Transmission of information from apoptotic cells to the environment occurs in one of two fundamental ways, either directly, through physical interaction between dead and live cells, or indirectly, without physical interaction. Direct effects occur most commonly via receptor-mediated recognition by live cells of adjacent dead cells or their fragments (5–8, 11, 14, 18, 19). Indirect effects are most frequently the result of soluble mediators released from the dying cells, but can entail more subtle mechanisms (4–8). For example, apoptotic cells may adsorb soluble mediators and thereby lower effective concentrations, precluding viable cell responses (58). Dying cells also may shed various membrane-enclosed vesicles containing a combination of cytosolic proteins, RNA, and lipids (59–61) that can serve in information transmission. Depending upon the origin of these extracellular vesicles, whether from the plasma membrane or endosomes, they are referred to as microparticles or exosomes, respectively (62). Docking of these vesicles at the surface of live cells, followed by their fusion with the plasma membrane, or by their endocytosis and fusion within an endocytic compartment, leads to release of their contents and delivery of the message those contents represent (62).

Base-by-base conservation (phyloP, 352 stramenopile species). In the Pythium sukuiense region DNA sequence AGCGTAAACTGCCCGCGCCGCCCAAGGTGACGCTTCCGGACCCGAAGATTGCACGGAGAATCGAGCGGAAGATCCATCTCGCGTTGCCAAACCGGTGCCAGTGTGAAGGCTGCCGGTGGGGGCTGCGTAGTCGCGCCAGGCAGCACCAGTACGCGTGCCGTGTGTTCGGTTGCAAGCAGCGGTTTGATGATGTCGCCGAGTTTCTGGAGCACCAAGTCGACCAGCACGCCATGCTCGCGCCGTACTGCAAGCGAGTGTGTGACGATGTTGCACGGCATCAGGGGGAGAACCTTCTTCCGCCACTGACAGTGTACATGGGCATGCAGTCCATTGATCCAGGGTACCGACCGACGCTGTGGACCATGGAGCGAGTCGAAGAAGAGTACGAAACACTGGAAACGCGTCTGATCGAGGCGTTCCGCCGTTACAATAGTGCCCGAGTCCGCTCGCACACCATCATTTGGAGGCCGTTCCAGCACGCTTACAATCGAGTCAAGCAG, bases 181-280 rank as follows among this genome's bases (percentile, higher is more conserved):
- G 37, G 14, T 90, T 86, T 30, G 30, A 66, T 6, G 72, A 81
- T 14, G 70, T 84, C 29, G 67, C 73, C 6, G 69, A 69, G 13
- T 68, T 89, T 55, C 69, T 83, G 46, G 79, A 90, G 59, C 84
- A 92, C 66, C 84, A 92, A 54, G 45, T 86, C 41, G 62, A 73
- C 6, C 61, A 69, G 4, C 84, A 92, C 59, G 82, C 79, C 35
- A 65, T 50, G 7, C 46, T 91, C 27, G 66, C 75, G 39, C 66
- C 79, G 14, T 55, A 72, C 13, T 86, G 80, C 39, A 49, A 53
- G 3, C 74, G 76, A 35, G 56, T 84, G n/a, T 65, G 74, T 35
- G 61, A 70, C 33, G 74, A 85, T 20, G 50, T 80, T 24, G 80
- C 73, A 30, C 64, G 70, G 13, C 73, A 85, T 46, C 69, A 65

A striking range and complexity characterize all steps of the information flow from apoptotic cells to live cells in their vicinity (4–8). Viewed as a language, dead cells carry a surprisingly large amount of information, with an extensive vocabulary and an intricate grammar. While this complexity has been shown predominantly for non-tumorous cells and tissues, some data suggest the same is true for tumors, especially since the ability to recognize and respond to dead cells seems to be ubiquitous across practically all organs and cell lineages (18, 63, 64). Death-related variables from which information can be extracted include, but are by no means limited to, the mode of cell death (11, 14, 15, 17, 65)—and, under certain circumstances, perhaps even the conditions and the particular inducer of that form of cell death (15, 66)—as well as the pattern, distribution, kinetics, rate, and extent of cell death (67–69). Moreover, the response by any given live cell, whether cancerous or not, depends as much on the identity of the responding cell itself—its lineage (13–15), organ of residence (13–15), and stage of differentiation (70, 71)—as on the specific nature of those death-related variables. It is easy to imagine that even live cells lacking direct physical interaction with apoptotic cells or their released mediators may be affected by the dynamic multidirectional flow of information. A ripple effect may ensue, in which apoptotic cells stimulate the synthesis and release of cytokines and mediators from live cells, and in turn these cytokines and mediators then modulate the activity of other live cells that reside at a distance from the dead cells, at the fringe or beyond the tumorous microenvironment, even in distal organs and tissues.